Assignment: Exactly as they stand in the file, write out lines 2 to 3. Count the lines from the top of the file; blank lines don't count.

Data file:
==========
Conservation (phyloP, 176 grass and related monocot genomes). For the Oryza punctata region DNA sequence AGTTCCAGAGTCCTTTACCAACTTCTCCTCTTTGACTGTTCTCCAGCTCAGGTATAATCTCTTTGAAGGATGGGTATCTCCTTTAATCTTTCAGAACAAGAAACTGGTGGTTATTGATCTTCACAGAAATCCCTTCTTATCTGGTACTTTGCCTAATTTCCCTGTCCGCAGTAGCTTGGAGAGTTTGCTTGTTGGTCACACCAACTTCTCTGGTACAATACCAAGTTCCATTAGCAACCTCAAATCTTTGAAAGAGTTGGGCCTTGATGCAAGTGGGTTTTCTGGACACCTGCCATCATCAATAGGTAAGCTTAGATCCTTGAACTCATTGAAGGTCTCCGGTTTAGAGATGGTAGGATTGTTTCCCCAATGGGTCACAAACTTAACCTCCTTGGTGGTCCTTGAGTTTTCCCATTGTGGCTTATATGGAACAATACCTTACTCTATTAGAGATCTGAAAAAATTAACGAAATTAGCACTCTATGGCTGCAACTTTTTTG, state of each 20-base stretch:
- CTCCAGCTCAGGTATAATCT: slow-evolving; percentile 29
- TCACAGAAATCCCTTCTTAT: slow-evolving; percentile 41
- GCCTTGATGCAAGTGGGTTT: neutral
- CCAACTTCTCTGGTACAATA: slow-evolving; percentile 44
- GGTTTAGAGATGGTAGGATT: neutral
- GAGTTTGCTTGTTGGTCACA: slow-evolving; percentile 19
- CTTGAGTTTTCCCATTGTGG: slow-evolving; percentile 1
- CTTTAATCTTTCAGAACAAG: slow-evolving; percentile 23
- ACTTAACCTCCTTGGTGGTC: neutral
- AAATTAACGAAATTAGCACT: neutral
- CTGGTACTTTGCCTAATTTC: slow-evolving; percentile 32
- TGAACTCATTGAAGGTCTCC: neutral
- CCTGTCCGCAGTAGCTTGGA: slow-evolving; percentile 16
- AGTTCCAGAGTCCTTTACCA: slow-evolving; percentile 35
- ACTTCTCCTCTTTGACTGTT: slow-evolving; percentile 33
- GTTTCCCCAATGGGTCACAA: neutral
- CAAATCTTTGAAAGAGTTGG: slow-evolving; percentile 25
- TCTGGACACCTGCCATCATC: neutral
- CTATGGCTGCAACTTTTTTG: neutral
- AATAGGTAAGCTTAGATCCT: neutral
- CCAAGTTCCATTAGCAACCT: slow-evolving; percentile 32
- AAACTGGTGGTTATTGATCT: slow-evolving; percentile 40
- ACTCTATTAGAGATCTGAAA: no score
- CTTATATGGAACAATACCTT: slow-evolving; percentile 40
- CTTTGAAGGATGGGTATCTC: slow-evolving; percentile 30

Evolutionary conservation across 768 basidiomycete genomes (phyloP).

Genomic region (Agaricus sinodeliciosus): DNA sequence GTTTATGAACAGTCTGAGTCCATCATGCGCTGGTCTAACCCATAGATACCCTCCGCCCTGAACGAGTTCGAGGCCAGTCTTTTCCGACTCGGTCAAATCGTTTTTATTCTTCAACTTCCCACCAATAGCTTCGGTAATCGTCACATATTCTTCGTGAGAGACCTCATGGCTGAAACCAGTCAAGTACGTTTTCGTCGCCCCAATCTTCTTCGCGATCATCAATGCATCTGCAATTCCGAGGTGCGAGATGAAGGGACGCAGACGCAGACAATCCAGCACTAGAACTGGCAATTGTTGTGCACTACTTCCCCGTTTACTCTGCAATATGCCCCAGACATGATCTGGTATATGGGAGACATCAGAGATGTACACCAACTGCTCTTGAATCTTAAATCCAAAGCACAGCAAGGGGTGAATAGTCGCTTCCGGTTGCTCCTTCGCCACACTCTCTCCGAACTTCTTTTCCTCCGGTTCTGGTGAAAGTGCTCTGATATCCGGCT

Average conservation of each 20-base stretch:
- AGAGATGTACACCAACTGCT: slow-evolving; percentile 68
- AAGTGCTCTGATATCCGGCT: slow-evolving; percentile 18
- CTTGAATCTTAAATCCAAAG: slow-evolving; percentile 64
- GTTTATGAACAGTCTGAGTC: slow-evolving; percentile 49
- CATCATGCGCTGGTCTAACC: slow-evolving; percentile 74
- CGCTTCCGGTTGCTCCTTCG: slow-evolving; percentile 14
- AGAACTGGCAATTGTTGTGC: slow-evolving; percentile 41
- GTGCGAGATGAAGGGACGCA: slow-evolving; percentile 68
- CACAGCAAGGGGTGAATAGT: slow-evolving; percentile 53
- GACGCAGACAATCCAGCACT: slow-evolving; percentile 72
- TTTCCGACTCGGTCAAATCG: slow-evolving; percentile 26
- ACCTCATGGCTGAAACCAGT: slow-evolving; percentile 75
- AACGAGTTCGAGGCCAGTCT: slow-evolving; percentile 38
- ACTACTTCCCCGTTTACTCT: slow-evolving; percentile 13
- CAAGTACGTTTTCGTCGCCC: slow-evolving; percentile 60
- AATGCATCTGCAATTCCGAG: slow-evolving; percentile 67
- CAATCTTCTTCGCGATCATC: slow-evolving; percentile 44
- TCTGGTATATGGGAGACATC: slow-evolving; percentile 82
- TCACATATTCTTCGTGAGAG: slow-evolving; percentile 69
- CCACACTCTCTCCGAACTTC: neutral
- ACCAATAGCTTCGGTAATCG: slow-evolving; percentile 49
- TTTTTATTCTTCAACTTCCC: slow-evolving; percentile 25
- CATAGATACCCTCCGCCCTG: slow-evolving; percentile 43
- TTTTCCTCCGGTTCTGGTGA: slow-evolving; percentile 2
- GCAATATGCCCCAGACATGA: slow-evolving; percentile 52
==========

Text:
- CTCCAGCTCAGGTATAATCT: slow-evolving; percentile 29
- TCACAGAAATCCCTTCTTAT: slow-evolving; percentile 41